top of page

History 2


Art knows no boundaries of race, color, creed or time. Manifestations of human imagination have existed since the beginning. It has been an integral part of our evolution, the development of our personality, and the connection to our higher selves. To explore the art of tribal communities is to watch their growth and expansion and catch a glimpse into what has inspires their souls.


The Philippines are not only rich in natural resources but also a vast and versatile land of folk culture. The hardy mountain tribes of Northern Luzon and those in surrounding regions have some of the most unique and colorfully artistic traditions in all of the Philippines. Perhaps, the peaceful and meditative atmosphere deep in the isolated mountains is largely responsible for their highly creative artistry.

Each island has distinctive and extraordinary traditions that have been passed down from generation to generation for centuries. Tattoos are an art form that are present not only in the Philippines but throughout Southeast Asia.


It is believed that women tattoo their legs, arms and breasts to enhance their beauty. Men, on the other hand, tattoo their bodies to mark age, bravery, tribal seniority, and more often to underscore the prestige gained in headhunting expeditions. In certain tribes, it is claimed that some tattoos have ‘magical’ qualities. In these places, designs of scorpions, centipedes, snakes and boats are often repeated to reinforce ties to ancestors and their village while they are off on hunting missions or in transition to the afterlife. In a few regions, tattoos are considered curative for disease and even physical deformities. They believed that covering an unsightly birthmark or growth with tattoos would cause the scars to automatically vanish. Among the sun-worshipping tribes of Central Benguet, the tattoos come in exquisite patterns of curved and straight lines. Its designs are in indigo blue and are poked onto the breast and arms of the arts most passionate devotees.


Tattoos differ in patterns, intention and interpretation throughout the tribes. In some cases, the full significance of a tattoo cannot be understood without viewing them in relation to the wearer’s ornaments and garments. Sometimes, large and elaborate tattoos completely take the place of clothing. For instance, the Burik Igorots would tattoo their entire upper torsos giving the appearance that they were wearing a shirt. They say that without tattoos, they would be naked. Similarly, among the ‘Pintados’ (The Painted Ones) of the Visayas, it is customary to tattoo the whole body at a young age. It is believed that the sooner a child undergoes this tradition, the greater would be their capacity to endure pain and discomfort that would later help them in battle. Because of the extent and rich elaboration of their tattooing, it was only necessary for the ‘Pintados’ to wear a strip of bark cloth or cotton in the manner of a G-string.



The process of tattooing is an extremely painful ordeal. After the session, the tattooed area usually swells up for several weeks. The receiver of the tattoo can usually only endure short sessions thus taking several months before the entire tattoo is complete.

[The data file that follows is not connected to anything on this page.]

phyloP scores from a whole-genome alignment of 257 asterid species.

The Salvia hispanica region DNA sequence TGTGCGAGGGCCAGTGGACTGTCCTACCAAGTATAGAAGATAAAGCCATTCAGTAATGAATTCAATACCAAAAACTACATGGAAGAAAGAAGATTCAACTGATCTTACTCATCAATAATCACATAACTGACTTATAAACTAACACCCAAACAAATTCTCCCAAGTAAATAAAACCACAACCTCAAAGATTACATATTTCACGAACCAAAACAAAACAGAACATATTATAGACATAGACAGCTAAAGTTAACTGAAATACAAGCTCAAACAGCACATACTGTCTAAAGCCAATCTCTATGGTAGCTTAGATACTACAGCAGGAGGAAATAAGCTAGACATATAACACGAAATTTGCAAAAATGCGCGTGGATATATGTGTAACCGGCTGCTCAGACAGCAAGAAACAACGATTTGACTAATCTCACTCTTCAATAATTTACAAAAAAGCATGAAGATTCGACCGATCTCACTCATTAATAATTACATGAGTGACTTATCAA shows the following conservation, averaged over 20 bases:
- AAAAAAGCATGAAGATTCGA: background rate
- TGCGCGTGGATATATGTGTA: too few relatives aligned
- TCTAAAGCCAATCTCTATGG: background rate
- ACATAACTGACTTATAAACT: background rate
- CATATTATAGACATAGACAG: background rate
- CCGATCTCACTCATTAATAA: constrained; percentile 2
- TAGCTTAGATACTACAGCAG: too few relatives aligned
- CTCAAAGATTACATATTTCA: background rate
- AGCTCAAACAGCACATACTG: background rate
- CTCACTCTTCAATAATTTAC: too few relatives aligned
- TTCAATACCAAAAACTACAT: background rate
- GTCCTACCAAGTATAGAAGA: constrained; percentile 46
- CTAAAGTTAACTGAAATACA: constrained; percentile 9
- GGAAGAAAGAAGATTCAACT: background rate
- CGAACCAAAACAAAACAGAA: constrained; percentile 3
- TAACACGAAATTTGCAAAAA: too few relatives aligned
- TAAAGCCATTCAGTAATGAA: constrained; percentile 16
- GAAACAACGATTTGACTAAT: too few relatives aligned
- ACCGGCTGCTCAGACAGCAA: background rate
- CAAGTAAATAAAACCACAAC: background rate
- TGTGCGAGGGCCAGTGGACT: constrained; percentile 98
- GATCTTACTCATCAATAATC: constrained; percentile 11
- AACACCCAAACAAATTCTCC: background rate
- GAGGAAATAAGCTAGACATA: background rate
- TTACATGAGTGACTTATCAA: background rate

The method of tattooing is more or less the same amongst all tribes with variations to the ingredients of the ink. The tattooist, usually a man, first smears the area that will be tattooed with a mixture of soot and sugarcane juice. Where no sugarcane was available, they use substitutes such as gall (bile of the gallbladder), lard, or hen’s excrement. He then pokes or taps the skin with a needle or pointed instrument in the design or practice of the tribe.

Tattooing instruments vary from tribe to tribe. The ‘Pintados’, for example, would use sharp metal instruments that had been heated over fire. The Kankkanay tribe from Central Benguet would use a small piece of wood that they call a “gisi”. In Ifugoa, they would use an instrument made entirely of iron with two or three points on it. The Kalinga, in Northern Luzon, used a tapping device with five needles fastened to it. A very different and far more elaborate instrument called “ighisi” was used by the Isneg from the Apayao Province. It was fashioned in an ‘S’ shape out of rattan (a type of palm) with four or five pins attached to one end. During the procedure, the tattooist would continually beat the curve above the pins in order to push them deep into the skin.


The male IFUGAO, on the other hand, would tattoo most of his whole body. An older IFUGAO would have himself tattooed on his chest, arms, legs, neck and shoulders but will not tattoo his face, buttocks or feet. The younger Ifugao, however, would tattoo only his neck and upper chest. The main designs most frequently found among the Ifugao are (1) the “tagu” (man) on the center of the chest; (2) the “kinahu” (dog), Also on the chest, but occasionally on the cheeks; (3) the “ginawang” (eagle), on the chest and shoulders; (4) the “ginayaman” (centipede), all over; and (5) the “kinilat” (lightning) on the neck, shoulders and lower chest. Various designs of grass plants are popular and can be found on the neck, throat, forehead, hands, arms and thighs. One strange leaf patterns that is a re-occurring motif on the forearms of the Ifugao men. It cannot be found among the people of any other Philippine tribe. It continues on… (From the book FILIPINO HERITAGE 1974)

bottom of page